Friday, August 31, 2012

Bunkers from candy boxes

Bunkers From Plaster

If you think these bunkers would make a suitable shelter for an Ambassador, it could be because Ariss cast them in an old Ferrero Rocher chocolate box.
I always thought the Ferrero Rocher chocolate boxes looked amazingly like bunkers but I once tried making a bunker out of one and found that the plastic is too hard and stiff to work with. The breakthrough came when I had the idea of using the box as a mould to cast the bunker shapes in plaster.
The image to the right shows the type of box used however Ferrero Rocher come in various other designs that would work just as well. Don't worry about marks cast into the plastic being transferred to the plaster as these are easily hidden with battle damage.
To reduce the amount of plaster needed, and the weight of the finished piece, I used a second, smaller box which I sank into the larger box. The smaller box needs to be weighted and should be inserted such that it 'floats' about 1 cm above the bottom of the larger box giving us our roof thickness.
After allowing it to dry for an hour the moulds are removed and we are left with a hollow block of plaster:
Already it's looking like a bunker but in the next part of this article we will add firing slits, a door, battle damage, and other details. Before we do that however it's worth noting that:
  1. Because the Ferrero Rocher boxes are made from hard plastic there is a good chance that they will break when removing the plaster. However, with the application of a little sticky tape, it can probably be stabilised sufficiently to be used again. I used the same box to make three bunkers for these projects despite breaking the box while removing the first of them.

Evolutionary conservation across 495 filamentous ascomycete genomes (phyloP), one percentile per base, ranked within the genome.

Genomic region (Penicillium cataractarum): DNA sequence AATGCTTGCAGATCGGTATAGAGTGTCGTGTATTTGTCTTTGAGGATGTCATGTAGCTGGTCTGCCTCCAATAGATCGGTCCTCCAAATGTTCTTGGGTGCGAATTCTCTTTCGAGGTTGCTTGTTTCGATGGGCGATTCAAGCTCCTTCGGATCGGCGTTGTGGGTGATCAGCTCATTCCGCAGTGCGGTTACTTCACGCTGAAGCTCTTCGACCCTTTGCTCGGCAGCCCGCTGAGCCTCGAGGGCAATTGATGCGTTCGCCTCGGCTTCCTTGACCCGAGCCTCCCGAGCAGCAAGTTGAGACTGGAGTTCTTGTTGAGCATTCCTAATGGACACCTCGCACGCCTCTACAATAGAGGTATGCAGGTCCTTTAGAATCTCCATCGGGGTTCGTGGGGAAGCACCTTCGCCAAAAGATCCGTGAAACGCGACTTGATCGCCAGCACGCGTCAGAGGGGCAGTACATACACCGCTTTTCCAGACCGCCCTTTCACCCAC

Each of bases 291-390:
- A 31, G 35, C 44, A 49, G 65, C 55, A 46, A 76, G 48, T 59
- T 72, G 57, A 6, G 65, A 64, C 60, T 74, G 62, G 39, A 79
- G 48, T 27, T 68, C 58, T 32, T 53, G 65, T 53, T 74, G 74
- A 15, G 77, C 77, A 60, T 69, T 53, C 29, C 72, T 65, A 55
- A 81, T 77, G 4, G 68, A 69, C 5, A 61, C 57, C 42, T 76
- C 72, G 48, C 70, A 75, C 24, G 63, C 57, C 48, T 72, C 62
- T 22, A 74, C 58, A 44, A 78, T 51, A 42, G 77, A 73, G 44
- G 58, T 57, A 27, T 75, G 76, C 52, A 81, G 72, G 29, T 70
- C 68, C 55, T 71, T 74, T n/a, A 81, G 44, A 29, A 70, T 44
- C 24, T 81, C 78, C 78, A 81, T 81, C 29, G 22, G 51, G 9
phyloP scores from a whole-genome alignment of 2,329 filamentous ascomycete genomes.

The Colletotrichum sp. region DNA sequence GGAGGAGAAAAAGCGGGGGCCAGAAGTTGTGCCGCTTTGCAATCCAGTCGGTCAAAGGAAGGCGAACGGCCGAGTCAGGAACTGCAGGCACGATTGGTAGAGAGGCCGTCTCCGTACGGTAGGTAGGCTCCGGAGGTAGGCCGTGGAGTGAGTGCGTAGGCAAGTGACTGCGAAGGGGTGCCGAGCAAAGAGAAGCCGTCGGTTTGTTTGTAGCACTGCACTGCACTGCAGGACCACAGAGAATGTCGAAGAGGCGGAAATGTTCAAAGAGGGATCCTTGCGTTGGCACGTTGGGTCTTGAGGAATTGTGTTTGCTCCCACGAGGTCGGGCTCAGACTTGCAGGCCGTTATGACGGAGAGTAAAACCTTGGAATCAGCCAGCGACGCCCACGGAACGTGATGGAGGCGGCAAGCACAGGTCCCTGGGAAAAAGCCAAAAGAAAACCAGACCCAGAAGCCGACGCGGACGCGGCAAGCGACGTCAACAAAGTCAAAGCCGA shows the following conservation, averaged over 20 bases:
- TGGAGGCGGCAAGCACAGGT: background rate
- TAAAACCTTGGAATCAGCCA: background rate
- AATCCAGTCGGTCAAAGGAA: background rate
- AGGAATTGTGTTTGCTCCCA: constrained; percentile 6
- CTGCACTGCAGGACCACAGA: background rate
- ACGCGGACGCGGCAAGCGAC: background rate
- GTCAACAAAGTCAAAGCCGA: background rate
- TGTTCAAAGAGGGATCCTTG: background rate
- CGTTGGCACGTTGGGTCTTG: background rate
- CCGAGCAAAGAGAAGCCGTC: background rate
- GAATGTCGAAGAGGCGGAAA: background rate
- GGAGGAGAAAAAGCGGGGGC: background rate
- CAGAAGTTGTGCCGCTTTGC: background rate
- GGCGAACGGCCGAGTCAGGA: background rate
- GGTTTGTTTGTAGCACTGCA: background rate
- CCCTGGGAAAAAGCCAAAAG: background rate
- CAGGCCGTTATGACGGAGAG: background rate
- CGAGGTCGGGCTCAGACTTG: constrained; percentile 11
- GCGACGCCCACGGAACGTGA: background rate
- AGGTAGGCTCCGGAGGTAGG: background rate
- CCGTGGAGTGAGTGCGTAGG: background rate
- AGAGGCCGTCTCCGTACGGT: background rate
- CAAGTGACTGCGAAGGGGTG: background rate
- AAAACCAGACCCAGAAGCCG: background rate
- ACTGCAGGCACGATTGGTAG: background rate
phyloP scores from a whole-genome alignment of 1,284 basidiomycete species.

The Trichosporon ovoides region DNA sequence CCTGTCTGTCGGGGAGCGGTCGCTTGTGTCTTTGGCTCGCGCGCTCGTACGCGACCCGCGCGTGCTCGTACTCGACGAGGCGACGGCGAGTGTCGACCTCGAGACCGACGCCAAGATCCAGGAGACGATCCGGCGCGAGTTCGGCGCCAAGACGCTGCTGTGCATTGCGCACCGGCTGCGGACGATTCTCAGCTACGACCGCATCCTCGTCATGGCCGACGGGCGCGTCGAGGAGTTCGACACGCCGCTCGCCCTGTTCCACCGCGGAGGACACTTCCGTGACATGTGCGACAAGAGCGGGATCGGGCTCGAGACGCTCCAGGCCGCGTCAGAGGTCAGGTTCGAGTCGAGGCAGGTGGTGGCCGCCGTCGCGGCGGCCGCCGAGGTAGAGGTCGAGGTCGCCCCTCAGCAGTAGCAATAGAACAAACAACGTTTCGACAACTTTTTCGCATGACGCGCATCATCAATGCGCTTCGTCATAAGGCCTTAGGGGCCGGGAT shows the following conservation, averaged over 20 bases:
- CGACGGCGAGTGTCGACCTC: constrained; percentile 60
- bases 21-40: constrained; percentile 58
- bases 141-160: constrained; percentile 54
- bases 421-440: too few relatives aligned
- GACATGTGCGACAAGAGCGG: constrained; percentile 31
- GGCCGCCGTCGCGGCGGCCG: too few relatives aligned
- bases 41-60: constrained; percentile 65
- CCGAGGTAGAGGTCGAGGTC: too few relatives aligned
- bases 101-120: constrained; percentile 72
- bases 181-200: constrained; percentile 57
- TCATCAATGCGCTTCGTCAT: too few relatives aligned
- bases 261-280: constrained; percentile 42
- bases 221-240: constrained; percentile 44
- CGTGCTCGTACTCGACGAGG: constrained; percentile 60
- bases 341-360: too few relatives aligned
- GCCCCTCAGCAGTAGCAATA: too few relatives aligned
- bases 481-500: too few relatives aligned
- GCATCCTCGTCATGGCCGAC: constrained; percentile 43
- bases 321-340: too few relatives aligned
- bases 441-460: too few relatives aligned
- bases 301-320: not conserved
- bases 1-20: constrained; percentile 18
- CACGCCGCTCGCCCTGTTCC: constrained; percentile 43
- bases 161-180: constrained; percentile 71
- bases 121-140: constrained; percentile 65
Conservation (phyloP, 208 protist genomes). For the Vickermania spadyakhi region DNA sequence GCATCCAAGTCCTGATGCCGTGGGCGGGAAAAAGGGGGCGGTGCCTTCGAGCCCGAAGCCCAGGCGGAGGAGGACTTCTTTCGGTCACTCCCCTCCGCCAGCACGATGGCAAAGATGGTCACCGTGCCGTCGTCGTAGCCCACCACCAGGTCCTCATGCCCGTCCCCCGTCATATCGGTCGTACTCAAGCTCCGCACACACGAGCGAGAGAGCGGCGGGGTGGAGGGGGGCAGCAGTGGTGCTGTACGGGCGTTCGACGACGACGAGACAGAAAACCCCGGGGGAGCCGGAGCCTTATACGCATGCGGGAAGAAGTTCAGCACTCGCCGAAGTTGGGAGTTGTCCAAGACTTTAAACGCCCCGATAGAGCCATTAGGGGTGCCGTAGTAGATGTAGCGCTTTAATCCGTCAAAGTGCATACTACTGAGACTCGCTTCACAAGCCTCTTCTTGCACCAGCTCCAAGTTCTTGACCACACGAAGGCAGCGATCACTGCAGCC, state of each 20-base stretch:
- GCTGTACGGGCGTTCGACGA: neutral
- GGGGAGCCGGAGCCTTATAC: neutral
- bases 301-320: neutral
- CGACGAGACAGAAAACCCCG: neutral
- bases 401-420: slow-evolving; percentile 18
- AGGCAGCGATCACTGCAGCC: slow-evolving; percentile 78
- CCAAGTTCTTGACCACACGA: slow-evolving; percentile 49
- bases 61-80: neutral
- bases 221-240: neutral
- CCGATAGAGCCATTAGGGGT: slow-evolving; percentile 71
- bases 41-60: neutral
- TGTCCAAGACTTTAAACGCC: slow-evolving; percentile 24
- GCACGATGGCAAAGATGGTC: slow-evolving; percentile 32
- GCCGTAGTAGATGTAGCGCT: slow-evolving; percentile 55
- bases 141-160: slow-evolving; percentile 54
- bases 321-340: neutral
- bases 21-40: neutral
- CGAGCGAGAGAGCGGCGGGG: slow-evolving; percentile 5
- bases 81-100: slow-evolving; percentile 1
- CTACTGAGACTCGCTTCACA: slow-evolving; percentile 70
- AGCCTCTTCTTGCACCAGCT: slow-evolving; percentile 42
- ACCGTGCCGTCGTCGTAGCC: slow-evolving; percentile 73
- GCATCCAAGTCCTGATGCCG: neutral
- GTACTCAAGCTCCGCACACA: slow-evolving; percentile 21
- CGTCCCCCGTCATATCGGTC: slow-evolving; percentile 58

2. As an alternative to using a second box to make the hollow, you could use something like a block of polystyrene and leave it embedded in the finished item. You will find however that you need to weight it down until the plaster is set as it will tend to float.

    Bunkers From Plaster - Part 2

    Having created the basis of our plaster bunker in part one, it's time to add some details. Note that this is best done within an hour or two of casting i.e. while the plaster is still damp and relatively soft.
    We'll begin by carving some firing slits. The best tool for the job is a craft knife with a chisel blade however you could probably do a decent job with a relatively sharp flat bladed screwdriver. The technique is to use a straight edge and drag the tool repeatedly on the surface of the plaster to make a shallow channel. To further increase its depth, use the tool as a chisel, diagonally cutting slices of plaster. It'll get deeper pretty fast but don't rush it. Cutting the plaster out in smaller pieces will result in smoother edges. Also bear in mind that there is little no point in going all the way through to the hollow; a deep channel is sufficient.
    Now for a door. This is simply marked out and then chiselled and cut out using the craft knife (with chisel blade) and a serrated kitchen knife:
    Battle damage is created using a sharp pin or the tip of a knife. Start with a hole at the centre of the impact, make lines radiating outwards and finish with concentric circles. The damage illustrated below is suppose to be from heavy mortar fire. Actually, I have no idea how it is supposed to look like, but this effect has worked for me.
    That brings us to the end of the plaster carving and the piece should now be left to dry out. Spending the night in an over on it's lowest heat setting will do the trick. After this, other details can be added prior to painting as you will see in part 3.

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